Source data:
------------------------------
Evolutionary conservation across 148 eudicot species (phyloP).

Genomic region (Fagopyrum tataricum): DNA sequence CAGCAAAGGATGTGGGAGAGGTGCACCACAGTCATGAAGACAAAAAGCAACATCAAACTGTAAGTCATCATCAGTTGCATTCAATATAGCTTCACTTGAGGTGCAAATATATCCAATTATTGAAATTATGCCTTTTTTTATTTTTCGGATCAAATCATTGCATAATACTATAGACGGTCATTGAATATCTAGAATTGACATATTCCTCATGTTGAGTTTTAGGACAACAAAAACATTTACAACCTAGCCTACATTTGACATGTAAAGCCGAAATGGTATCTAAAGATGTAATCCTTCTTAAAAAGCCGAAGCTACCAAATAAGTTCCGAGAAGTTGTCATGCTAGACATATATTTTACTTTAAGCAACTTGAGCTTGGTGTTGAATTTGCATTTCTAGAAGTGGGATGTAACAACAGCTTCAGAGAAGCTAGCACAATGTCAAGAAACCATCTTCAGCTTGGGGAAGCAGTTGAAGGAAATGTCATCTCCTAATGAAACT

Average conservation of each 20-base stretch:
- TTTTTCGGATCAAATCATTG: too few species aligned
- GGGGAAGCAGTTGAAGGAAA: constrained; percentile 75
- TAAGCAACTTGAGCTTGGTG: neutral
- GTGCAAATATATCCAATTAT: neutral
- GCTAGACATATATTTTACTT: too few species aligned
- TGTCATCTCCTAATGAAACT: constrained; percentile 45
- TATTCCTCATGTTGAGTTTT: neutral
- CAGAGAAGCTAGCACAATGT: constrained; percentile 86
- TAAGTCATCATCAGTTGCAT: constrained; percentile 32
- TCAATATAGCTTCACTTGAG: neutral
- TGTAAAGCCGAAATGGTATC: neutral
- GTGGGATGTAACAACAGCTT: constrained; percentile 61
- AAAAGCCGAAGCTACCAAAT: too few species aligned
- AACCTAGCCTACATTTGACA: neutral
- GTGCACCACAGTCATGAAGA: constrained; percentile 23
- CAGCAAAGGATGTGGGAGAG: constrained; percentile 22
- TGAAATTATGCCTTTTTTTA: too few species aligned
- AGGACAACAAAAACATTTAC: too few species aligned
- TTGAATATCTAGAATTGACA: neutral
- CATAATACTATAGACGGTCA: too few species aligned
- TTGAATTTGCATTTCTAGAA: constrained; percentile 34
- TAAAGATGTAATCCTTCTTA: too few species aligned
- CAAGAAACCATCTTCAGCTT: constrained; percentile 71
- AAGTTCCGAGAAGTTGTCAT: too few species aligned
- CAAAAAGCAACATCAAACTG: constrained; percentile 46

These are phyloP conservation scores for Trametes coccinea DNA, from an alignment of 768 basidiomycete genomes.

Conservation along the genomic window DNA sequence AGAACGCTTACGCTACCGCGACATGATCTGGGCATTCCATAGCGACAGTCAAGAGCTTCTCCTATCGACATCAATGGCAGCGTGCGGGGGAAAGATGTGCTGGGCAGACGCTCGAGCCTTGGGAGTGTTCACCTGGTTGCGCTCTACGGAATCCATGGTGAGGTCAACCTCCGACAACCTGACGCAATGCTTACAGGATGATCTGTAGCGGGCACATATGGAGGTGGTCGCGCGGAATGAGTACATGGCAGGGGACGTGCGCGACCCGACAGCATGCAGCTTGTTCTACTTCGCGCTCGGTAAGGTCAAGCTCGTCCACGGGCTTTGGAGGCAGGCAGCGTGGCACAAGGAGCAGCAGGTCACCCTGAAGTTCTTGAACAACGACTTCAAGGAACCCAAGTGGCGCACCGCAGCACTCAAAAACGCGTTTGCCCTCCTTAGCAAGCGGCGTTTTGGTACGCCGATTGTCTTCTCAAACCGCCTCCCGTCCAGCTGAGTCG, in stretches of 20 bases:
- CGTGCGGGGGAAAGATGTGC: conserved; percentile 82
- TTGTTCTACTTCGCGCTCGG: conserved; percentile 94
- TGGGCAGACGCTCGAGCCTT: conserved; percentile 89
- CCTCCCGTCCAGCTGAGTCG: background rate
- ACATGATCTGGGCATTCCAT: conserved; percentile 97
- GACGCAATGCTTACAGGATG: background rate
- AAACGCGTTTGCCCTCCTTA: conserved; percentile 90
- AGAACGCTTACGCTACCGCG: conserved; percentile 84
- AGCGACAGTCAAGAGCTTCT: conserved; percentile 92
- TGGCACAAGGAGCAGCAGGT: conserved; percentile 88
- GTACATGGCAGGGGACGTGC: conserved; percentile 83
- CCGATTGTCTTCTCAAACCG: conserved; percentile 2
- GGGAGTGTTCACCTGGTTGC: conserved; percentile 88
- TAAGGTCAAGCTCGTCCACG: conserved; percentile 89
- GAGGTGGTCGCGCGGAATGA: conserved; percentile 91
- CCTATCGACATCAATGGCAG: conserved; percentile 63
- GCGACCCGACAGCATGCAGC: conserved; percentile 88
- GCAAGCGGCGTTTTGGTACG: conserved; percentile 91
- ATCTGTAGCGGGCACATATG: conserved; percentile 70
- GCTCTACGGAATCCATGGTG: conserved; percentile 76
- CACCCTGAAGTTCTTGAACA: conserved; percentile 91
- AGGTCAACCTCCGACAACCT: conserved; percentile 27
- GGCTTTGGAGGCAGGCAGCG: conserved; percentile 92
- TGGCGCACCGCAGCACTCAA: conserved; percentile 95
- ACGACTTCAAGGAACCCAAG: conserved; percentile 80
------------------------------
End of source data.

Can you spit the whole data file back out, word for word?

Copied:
Evolutionary conservation across 148 eudicot species (phyloP).

Genomic region (Fagopyrum tataricum): DNA sequence CAGCAAAGGATGTGGGAGAGGTGCACCACAGTCATGAAGACAAAAAGCAACATCAAACTGTAAGTCATCATCAGTTGCATTCAATATAGCTTCACTTGAGGTGCAAATATATCCAATTATTGAAATTATGCCTTTTTTTATTTTTCGGATCAAATCATTGCATAATACTATAGACGGTCATTGAATATCTAGAATTGACATATTCCTCATGTTGAGTTTTAGGACAACAAAAACATTTACAACCTAGCCTACATTTGACATGTAAAGCCGAAATGGTATCTAAAGATGTAATCCTTCTTAAAAAGCCGAAGCTACCAAATAAGTTCCGAGAAGTTGTCATGCTAGACATATATTTTACTTTAAGCAACTTGAGCTTGGTGTTGAATTTGCATTTCTAGAAGTGGGATGTAACAACAGCTTCAGAGAAGCTAGCACAATGTCAAGAAACCATCTTCAGCTTGGGGAAGCAGTTGAAGGAAATGTCATCTCCTAATGAAACT

Average conservation of each 20-base stretch:
- TTTTTCGGATCAAATCATTG: too few species aligned
- GGGGAAGCAGTTGAAGGAAA: constrained; percentile 75
- TAAGCAACTTGAGCTTGGTG: neutral
- GTGCAAATATATCCAATTAT: neutral
- GCTAGACATATATTTTACTT: too few species aligned
- TGTCATCTCCTAATGAAACT: constrained; percentile 45
- TATTCCTCATGTTGAGTTTT: neutral
- CAGAGAAGCTAGCACAATGT: constrained; percentile 86
- TAAGTCATCATCAGTTGCAT: constrained; percentile 32
- TCAATATAGCTTCACTTGAG: neutral
- TGTAAAGCCGAAATGGTATC: neutral
- GTGGGATGTAACAACAGCTT: constrained; percentile 61
- AAAAGCCGAAGCTACCAAAT: too few species aligned
- AACCTAGCCTACATTTGACA: neutral
- GTGCACCACAGTCATGAAGA: constrained; percentile 23
- CAGCAAAGGATGTGGGAGAG: constrained; percentile 22
- TGAAATTATGCCTTTTTTTA: too few species aligned
- AGGACAACAAAAACATTTAC: too few species aligned
- TTGAATATCTAGAATTGACA: neutral
- CATAATACTATAGACGGTCA: too few species aligned
- TTGAATTTGCATTTCTAGAA: constrained; percentile 34
- TAAAGATGTAATCCTTCTTA: too few species aligned
- CAAGAAACCATCTTCAGCTT: constrained; percentile 71
- AAGTTCCGAGAAGTTGTCAT: too few species aligned
- CAAAAAGCAACATCAAACTG: constrained; percentile 46

These are phyloP conservation scores for Trametes coccinea DNA, from an alignment of 768 basidiomycete genomes.

Conservation along the genomic window DNA sequence AGAACGCTTACGCTACCGCGACATGATCTGGGCATTCCATAGCGACAGTCAAGAGCTTCTCCTATCGACATCAATGGCAGCGTGCGGGGGAAAGATGTGCTGGGCAGACGCTCGAGCCTTGGGAGTGTTCACCTGGTTGCGCTCTACGGAATCCATGGTGAGGTCAACCTCCGACAACCTGACGCAATGCTTACAGGATGATCTGTAGCGGGCACATATGGAGGTGGTCGCGCGGAATGAGTACATGGCAGGGGACGTGCGCGACCCGACAGCATGCAGCTTGTTCTACTTCGCGCTCGGTAAGGTCAAGCTCGTCCACGGGCTTTGGAGGCAGGCAGCGTGGCACAAGGAGCAGCAGGTCACCCTGAAGTTCTTGAACAACGACTTCAAGGAACCCAAGTGGCGCACCGCAGCACTCAAAAACGCGTTTGCCCTCCTTAGCAAGCGGCGTTTTGGTACGCCGATTGTCTTCTCAAACCGCCTCCCGTCCAGCTGAGTCG, in stretches of 20 bases:
- CGTGCGGGGGAAAGATGTGC: conserved; percentile 82
- TTGTTCTACTTCGCGCTCGG: conserved; percentile 94
- TGGGCAGACGCTCGAGCCTT: conserved; percentile 89
- CCTCCCGTCCAGCTGAGTCG: background rate
- ACATGATCTGGGCATTCCAT: conserved; percentile 97
- GACGCAATGCTTACAGGATG: background rate
- AAACGCGTTTGCCCTCCTTA: conserved; percentile 90
- AGAACGCTTACGCTACCGCG: conserved; percentile 84
- AGCGACAGTCAAGAGCTTCT: conserved; percentile 92
- TGGCACAAGGAGCAGCAGGT: conserved; percentile 88
- GTACATGGCAGGGGACGTGC: conserved; percentile 83
- CCGATTGTCTTCTCAAACCG: conserved; percentile 2
- GGGAGTGTTCACCTGGTTGC: conserved; percentile 88
- TAAGGTCAAGCTCGTCCACG: conserved; percentile 89
- GAGGTGGTCGCGCGGAATGA: conserved; percentile 91
- CCTATCGACATCAATGGCAG: conserved; percentile 63
- GCGACCCGACAGCATGCAGC: conserved; percentile 88
- GCAAGCGGCGTTTTGGTACG: conserved; percentile 91
- ATCTGTAGCGGGCACATATG: conserved; percentile 70
- GCTCTACGGAATCCATGGTG: conserved; percentile 76
- CACCCTGAAGTTCTTGAACA: conserved; percentile 91
- AGGTCAACCTCCGACAACCT: conserved; percentile 27
- GGCTTTGGAGGCAGGCAGCG: conserved; percentile 92
- TGGCGCACCGCAGCACTCAA: conserved; percentile 95
- ACGACTTCAAGGAACCCAAG: conserved; percentile 80